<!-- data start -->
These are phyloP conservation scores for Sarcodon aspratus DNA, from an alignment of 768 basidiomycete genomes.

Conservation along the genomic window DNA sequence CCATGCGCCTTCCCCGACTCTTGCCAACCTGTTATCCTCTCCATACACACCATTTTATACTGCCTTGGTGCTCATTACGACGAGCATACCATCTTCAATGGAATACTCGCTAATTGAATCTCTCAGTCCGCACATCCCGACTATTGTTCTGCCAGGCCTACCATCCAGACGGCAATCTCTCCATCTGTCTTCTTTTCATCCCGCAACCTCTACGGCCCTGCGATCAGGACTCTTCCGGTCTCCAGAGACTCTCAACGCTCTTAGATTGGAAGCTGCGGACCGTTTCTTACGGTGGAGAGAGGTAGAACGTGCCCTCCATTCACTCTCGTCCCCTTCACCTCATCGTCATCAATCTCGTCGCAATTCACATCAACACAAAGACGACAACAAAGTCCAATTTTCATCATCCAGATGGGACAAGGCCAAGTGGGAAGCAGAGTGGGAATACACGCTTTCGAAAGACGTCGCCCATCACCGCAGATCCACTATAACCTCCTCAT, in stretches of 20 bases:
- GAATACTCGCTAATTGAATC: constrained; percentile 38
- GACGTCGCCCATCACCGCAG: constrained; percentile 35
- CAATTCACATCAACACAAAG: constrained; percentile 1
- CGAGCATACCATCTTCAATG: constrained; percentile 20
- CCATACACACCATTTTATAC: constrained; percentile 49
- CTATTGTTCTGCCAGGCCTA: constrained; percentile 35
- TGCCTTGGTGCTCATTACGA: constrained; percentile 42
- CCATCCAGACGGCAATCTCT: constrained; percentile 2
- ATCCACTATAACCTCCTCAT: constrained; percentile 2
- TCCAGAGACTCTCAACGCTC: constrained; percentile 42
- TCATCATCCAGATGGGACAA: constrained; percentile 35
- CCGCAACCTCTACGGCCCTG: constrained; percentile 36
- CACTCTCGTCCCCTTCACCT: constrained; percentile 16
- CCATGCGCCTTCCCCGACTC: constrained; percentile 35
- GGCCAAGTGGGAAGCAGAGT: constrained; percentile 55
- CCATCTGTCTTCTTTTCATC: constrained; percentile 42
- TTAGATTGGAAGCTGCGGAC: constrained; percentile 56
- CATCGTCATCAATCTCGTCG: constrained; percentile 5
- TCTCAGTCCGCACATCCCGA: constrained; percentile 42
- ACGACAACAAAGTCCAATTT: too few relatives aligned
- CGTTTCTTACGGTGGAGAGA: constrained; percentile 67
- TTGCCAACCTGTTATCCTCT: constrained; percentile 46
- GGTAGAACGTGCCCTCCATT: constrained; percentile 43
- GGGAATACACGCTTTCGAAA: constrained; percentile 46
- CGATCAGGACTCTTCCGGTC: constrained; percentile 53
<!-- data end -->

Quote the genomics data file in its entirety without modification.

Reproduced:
These are phyloP conservation scores for Sarcodon aspratus DNA, from an alignment of 768 basidiomycete genomes.

Conservation along the genomic window DNA sequence CCATGCGCCTTCCCCGACTCTTGCCAACCTGTTATCCTCTCCATACACACCATTTTATACTGCCTTGGTGCTCATTACGACGAGCATACCATCTTCAATGGAATACTCGCTAATTGAATCTCTCAGTCCGCACATCCCGACTATTGTTCTGCCAGGCCTACCATCCAGACGGCAATCTCTCCATCTGTCTTCTTTTCATCCCGCAACCTCTACGGCCCTGCGATCAGGACTCTTCCGGTCTCCAGAGACTCTCAACGCTCTTAGATTGGAAGCTGCGGACCGTTTCTTACGGTGGAGAGAGGTAGAACGTGCCCTCCATTCACTCTCGTCCCCTTCACCTCATCGTCATCAATCTCGTCGCAATTCACATCAACACAAAGACGACAACAAAGTCCAATTTTCATCATCCAGATGGGACAAGGCCAAGTGGGAAGCAGAGTGGGAATACACGCTTTCGAAAGACGTCGCCCATCACCGCAGATCCACTATAACCTCCTCAT, in stretches of 20 bases:
- GAATACTCGCTAATTGAATC: constrained; percentile 38
- GACGTCGCCCATCACCGCAG: constrained; percentile 35
- CAATTCACATCAACACAAAG: constrained; percentile 1
- CGAGCATACCATCTTCAATG: constrained; percentile 20
- CCATACACACCATTTTATAC: constrained; percentile 49
- CTATTGTTCTGCCAGGCCTA: constrained; percentile 35
- TGCCTTGGTGCTCATTACGA: constrained; percentile 42
- CCATCCAGACGGCAATCTCT: constrained; percentile 2
- ATCCACTATAACCTCCTCAT: constrained; percentile 2
- TCCAGAGACTCTCAACGCTC: constrained; percentile 42
- TCATCATCCAGATGGGACAA: constrained; percentile 35
- CCGCAACCTCTACGGCCCTG: constrained; percentile 36
- CACTCTCGTCCCCTTCACCT: constrained; percentile 16
- CCATGCGCCTTCCCCGACTC: constrained; percentile 35
- GGCCAAGTGGGAAGCAGAGT: constrained; percentile 55
- CCATCTGTCTTCTTTTCATC: constrained; percentile 42
- TTAGATTGGAAGCTGCGGAC: constrained; percentile 56
- CATCGTCATCAATCTCGTCG: constrained; percentile 5
- TCTCAGTCCGCACATCCCGA: constrained; percentile 42
- ACGACAACAAAGTCCAATTT: too few relatives aligned
- CGTTTCTTACGGTGGAGAGA: constrained; percentile 67
- TTGCCAACCTGTTATCCTCT: constrained; percentile 46
- GGTAGAACGTGCCCTCCATT: constrained; percentile 43
- GGGAATACACGCTTTCGAAA: constrained; percentile 46
- CGATCAGGACTCTTCCGGTC: constrained; percentile 53